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Fentanyl Is Flowing Through Mexico To The US, Often As Fake Oxycontin

Fentanyl pills pictured from a seizure in San Diego, Sept. 14, 2018.

Credit: Office of the United States Attorney

Above: Fentanyl pills pictured from a seizure in San Diego, Sept. 14, 2018.

Experts say the nation’s deadliest drug — fentanyl — is increasingly coming in from Mexico, through ports of entry like San Ysidro.

The synthetic drug is transported into San Diego mostly in vehicles and pedestrian lanes at the ports by U.S. citizens or legal permanent residents known as "couriers," according to Sherri Walker Hobson of the U.S. Attorney's office.

Late last year, the Centers for Disease Control and Prevention said fentanyl overtook heroin as the deadliest drug in the U.S.

Hobson said that while much of the fentanyl comes across the border as powder, it’s increasingly entering as fake oxycodone. The doses aren’t evenly distributed and can be lethal for people who think they’re taking medical-grade pills.

“You may be a nondrug user, and you take one pill that contains multiple specks of fentanyl, and you can die," she said.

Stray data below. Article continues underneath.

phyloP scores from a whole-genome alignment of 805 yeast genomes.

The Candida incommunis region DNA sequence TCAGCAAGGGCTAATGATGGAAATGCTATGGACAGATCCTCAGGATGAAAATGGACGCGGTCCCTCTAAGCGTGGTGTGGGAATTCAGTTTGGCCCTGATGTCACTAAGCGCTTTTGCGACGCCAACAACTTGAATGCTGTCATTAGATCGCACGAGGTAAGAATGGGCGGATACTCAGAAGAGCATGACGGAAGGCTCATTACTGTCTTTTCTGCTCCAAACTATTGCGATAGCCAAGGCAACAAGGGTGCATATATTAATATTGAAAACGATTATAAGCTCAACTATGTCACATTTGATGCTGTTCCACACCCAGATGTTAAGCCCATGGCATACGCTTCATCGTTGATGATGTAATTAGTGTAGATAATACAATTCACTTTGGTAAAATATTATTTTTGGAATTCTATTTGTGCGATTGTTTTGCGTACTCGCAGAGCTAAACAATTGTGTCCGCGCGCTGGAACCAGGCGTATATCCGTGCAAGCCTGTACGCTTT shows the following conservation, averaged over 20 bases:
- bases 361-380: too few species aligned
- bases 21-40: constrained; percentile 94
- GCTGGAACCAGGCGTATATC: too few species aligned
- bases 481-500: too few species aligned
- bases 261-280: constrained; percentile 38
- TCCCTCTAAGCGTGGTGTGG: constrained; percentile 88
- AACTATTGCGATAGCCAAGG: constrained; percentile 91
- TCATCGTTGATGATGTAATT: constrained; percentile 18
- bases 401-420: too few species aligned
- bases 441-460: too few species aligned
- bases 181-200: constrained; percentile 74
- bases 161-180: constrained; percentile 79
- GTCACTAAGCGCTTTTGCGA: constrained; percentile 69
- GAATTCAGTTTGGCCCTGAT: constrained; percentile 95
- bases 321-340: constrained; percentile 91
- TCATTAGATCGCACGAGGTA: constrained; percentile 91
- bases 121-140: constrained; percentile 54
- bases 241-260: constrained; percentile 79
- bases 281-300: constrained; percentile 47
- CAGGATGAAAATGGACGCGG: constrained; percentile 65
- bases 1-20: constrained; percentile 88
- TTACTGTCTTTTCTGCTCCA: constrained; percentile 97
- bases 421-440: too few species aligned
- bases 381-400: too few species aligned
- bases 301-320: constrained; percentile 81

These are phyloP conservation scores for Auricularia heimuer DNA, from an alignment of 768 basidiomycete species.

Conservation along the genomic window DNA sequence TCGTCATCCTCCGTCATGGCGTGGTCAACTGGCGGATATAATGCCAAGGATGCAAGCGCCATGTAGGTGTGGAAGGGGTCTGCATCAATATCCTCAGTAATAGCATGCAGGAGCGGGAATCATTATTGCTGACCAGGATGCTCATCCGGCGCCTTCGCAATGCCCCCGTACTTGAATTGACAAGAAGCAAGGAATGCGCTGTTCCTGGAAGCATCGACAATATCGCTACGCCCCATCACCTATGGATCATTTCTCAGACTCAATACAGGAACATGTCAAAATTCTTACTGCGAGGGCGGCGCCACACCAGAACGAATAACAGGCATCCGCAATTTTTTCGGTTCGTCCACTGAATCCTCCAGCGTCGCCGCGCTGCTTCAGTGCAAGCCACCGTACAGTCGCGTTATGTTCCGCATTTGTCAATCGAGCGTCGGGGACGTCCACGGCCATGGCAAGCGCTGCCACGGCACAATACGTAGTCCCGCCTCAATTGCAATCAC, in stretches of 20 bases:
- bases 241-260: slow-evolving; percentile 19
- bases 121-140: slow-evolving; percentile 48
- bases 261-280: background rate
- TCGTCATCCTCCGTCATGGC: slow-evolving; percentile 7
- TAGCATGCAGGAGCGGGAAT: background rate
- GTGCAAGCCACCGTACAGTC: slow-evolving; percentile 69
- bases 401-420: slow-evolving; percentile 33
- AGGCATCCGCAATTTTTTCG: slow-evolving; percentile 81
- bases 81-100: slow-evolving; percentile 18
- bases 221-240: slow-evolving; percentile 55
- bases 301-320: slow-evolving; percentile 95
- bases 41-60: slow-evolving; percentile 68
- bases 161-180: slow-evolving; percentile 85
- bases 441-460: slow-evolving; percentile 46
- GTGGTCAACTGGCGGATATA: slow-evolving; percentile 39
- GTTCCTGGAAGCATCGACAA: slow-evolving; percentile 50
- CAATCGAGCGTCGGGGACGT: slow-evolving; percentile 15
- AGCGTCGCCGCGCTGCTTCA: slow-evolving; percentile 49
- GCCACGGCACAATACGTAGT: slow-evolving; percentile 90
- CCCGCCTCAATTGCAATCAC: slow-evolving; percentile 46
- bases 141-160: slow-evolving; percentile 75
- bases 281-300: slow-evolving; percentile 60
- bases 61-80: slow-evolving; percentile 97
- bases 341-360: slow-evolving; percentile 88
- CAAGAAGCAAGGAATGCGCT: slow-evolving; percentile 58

Hobson said San Diego is becoming an epicenter in the fentanyl trade, and that as Mexican cartels gain a foothold in the China-dominated business, fentanyl will become cheaper. Hobson said this could create an even bigger public health crisis as more people begin to consume the drug.

"What we're gonna see is the Mexican traffickers take over the fentanyl business here in the United States," she said, adding that she is part of a law enforcement Fentanyl Working Group to try to tackle the issue from multiple sides.

"We can't arrest ourselves out of the problem, we can't just put everybody in custody, because you're not addressing the use issue," she said.

A recent report from the Wilson Center's Mexico Institute also found that Mexico is playing a rising role in the fentanyl trade.

"Mexico is becoming a major transit and production point for the drug and its analogues as well, and Mexican traffickers appear to be playing a role in its distribution in the United States," the report said.

Last year, U.S. Customs and Border Protection seized about 1,800 pounds of fentanyl at ports of entry, triple what was seized two years before. Hobson said the weights do not reflect the full increase because the fentanyl pills are lighter than the powder fentanyl they're replacing.

Experts say the nation’s deadliest drug — fentanyl — is increasingly coming in from Mexico, through ports of entry like San Ysidro.

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